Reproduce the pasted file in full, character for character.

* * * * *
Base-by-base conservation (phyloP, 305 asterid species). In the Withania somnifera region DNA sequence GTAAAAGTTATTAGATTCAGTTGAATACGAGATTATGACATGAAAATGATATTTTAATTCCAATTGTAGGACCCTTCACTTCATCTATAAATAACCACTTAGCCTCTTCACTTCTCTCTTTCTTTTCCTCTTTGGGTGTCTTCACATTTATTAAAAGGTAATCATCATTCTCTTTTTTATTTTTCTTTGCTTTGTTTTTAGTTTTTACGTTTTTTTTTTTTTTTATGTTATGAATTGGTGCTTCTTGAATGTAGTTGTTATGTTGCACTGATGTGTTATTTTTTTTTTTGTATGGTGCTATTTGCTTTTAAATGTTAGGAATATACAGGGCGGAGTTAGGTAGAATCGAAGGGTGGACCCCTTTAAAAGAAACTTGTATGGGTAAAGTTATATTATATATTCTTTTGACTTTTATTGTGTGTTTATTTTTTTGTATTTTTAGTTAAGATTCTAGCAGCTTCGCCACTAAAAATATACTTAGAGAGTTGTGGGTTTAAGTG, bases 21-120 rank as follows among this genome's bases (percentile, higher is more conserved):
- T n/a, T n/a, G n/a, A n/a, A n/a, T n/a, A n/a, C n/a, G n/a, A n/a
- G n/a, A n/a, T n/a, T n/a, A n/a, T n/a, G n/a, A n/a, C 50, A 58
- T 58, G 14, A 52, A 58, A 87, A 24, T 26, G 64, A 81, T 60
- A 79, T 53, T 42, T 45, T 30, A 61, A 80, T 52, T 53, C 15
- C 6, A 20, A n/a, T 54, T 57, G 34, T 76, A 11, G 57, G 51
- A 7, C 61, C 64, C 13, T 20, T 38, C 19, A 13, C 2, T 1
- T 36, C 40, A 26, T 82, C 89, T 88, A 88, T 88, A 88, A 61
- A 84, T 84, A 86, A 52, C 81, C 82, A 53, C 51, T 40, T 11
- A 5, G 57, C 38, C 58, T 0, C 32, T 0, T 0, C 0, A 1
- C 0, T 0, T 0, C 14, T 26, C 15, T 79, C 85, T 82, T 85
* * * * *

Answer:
Base-by-base conservation (phyloP, 305 asterid species). In the Withania somnifera region DNA sequence GTAAAAGTTATTAGATTCAGTTGAATACGAGATTATGACATGAAAATGATATTTTAATTCCAATTGTAGGACCCTTCACTTCATCTATAAATAACCACTTAGCCTCTTCACTTCTCTCTTTCTTTTCCTCTTTGGGTGTCTTCACATTTATTAAAAGGTAATCATCATTCTCTTTTTTATTTTTCTTTGCTTTGTTTTTAGTTTTTACGTTTTTTTTTTTTTTTATGTTATGAATTGGTGCTTCTTGAATGTAGTTGTTATGTTGCACTGATGTGTTATTTTTTTTTTTGTATGGTGCTATTTGCTTTTAAATGTTAGGAATATACAGGGCGGAGTTAGGTAGAATCGAAGGGTGGACCCCTTTAAAAGAAACTTGTATGGGTAAAGTTATATTATATATTCTTTTGACTTTTATTGTGTGTTTATTTTTTTGTATTTTTAGTTAAGATTCTAGCAGCTTCGCCACTAAAAATATACTTAGAGAGTTGTGGGTTTAAGTG, bases 21-120 rank as follows among this genome's bases (percentile, higher is more conserved):
- T n/a, T n/a, G n/a, A n/a, A n/a, T n/a, A n/a, C n/a, G n/a, A n/a
- G n/a, A n/a, T n/a, T n/a, A n/a, T n/a, G n/a, A n/a, C 50, A 58
- T 58, G 14, A 52, A 58, A 87, A 24, T 26, G 64, A 81, T 60
- A 79, T 53, T 42, T 45, T 30, A 61, A 80, T 52, T 53, C 15
- C 6, A 20, A n/a, T 54, T 57, G 34, T 76, A 11, G 57, G 51
- A 7, C 61, C 64, C 13, T 20, T 38, C 19, A 13, C 2, T 1
- T 36, C 40, A 26, T 82, C 89, T 88, A 88, T 88, A 88, A 61
- A 84, T 84, A 86, A 52, C 81, C 82, A 53, C 51, T 40, T 11
- A 5, G 57, C 38, C 58, T 0, C 32, T 0, T 0, C 0, A 1
- C 0, T 0, T 0, C 14, T 26, C 15, T 79, C 85, T 82, T 85